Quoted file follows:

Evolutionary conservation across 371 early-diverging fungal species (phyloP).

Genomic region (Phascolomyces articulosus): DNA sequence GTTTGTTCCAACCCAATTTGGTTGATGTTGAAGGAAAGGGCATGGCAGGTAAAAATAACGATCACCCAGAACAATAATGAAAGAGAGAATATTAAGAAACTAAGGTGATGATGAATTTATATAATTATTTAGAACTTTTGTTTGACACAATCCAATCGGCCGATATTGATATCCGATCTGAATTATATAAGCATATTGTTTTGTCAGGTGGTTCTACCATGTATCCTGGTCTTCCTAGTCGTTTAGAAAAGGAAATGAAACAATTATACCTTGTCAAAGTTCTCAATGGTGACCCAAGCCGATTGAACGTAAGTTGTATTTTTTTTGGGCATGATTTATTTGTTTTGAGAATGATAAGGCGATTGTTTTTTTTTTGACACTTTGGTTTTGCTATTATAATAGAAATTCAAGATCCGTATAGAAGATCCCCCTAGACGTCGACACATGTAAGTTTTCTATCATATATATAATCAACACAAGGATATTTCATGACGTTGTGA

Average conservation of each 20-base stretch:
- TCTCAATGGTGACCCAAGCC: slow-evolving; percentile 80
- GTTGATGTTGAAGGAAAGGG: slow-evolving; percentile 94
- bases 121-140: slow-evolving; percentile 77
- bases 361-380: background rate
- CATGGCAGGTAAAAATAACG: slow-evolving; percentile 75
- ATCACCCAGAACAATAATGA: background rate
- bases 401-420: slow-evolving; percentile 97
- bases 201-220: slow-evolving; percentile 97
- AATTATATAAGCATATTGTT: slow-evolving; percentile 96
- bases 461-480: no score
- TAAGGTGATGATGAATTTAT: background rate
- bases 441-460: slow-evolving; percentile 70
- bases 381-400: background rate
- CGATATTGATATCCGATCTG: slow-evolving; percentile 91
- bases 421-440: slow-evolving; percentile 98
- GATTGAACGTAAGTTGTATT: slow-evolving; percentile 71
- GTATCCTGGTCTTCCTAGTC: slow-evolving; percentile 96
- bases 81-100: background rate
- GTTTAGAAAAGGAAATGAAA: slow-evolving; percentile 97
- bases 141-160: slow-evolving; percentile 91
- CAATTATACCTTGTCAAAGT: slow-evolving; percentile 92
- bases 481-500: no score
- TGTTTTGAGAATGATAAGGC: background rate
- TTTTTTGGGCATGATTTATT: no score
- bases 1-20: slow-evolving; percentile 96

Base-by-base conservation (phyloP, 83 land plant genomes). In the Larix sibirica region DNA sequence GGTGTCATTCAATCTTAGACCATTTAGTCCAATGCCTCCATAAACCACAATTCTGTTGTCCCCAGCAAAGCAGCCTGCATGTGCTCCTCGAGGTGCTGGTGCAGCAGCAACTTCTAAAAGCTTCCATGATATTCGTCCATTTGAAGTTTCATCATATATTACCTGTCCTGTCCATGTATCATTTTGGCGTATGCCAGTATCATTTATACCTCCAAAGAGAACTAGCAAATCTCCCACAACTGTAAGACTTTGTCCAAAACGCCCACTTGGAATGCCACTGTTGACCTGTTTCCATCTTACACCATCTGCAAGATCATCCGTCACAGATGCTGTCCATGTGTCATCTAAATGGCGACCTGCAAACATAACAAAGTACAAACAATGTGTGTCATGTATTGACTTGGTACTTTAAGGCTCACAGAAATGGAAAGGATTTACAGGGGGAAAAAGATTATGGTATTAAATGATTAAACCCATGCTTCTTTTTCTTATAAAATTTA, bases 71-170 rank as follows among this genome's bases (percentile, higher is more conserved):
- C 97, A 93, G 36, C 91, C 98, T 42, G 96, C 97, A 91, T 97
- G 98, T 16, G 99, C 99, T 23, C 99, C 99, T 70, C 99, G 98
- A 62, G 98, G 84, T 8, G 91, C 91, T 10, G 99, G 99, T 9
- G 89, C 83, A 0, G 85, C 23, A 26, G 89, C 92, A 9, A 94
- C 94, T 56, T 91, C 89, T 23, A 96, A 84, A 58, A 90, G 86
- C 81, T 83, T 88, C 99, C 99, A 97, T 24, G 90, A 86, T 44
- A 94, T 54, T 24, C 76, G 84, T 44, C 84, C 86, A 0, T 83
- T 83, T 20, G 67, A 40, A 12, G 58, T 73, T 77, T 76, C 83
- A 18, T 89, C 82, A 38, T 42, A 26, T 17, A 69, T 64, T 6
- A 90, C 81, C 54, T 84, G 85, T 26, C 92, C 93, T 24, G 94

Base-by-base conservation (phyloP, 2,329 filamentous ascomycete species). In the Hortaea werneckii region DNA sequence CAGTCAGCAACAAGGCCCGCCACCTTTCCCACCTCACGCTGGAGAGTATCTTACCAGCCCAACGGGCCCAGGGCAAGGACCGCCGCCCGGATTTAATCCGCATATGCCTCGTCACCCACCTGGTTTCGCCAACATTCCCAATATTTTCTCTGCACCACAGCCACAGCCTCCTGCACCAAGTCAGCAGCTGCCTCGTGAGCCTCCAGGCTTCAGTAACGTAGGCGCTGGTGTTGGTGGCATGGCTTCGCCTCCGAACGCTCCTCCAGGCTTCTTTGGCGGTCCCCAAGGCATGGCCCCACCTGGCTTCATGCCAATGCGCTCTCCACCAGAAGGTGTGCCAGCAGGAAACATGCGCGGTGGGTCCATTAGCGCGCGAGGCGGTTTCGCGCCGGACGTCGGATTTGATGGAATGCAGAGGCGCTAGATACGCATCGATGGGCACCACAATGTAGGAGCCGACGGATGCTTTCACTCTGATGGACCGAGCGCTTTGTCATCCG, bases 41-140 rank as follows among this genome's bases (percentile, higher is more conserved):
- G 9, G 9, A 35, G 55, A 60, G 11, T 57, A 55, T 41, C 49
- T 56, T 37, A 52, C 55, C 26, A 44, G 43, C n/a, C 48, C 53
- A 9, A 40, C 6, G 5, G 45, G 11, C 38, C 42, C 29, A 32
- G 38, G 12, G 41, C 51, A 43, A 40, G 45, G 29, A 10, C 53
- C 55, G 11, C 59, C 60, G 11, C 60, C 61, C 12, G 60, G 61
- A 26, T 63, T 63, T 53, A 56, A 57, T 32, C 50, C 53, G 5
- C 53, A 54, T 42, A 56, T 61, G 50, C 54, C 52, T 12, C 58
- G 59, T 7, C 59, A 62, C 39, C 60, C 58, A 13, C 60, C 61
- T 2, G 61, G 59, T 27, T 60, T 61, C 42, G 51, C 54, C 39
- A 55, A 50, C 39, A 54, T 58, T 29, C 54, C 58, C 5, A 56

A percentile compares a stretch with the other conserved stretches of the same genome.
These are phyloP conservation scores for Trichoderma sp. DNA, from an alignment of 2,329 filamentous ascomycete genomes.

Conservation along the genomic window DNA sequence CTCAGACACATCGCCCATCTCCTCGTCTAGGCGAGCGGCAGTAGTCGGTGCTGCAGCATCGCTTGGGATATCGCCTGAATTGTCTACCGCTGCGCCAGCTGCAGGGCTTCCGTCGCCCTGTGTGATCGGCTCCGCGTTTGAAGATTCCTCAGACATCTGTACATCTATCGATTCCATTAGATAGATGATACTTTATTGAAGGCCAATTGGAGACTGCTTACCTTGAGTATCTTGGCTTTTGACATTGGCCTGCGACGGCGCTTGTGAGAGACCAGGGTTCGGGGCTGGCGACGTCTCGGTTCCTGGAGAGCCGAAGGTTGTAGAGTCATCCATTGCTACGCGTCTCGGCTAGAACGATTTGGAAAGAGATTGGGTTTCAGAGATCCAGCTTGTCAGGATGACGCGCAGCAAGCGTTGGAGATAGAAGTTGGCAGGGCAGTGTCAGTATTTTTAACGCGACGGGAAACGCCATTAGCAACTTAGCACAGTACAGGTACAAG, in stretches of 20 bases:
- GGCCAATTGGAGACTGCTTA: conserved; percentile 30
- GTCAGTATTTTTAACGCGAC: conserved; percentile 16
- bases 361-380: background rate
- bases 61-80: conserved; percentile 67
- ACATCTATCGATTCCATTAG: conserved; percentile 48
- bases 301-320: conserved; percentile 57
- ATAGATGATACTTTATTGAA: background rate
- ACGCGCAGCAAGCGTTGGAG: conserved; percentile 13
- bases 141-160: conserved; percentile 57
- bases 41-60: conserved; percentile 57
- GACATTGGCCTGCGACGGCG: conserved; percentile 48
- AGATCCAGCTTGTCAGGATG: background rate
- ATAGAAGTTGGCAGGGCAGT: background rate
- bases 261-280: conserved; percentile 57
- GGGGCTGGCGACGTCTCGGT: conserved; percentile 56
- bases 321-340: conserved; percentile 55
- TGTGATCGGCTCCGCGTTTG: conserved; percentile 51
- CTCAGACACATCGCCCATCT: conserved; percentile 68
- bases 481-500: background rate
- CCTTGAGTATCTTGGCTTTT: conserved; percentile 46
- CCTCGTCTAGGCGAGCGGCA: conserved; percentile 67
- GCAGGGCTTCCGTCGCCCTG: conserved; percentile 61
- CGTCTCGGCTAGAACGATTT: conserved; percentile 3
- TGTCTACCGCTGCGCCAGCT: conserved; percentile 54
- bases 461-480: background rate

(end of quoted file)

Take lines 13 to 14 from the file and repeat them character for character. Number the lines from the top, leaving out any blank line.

- bases 461-480: no score
- TAAGGTGATGATGAATTTAT: background rate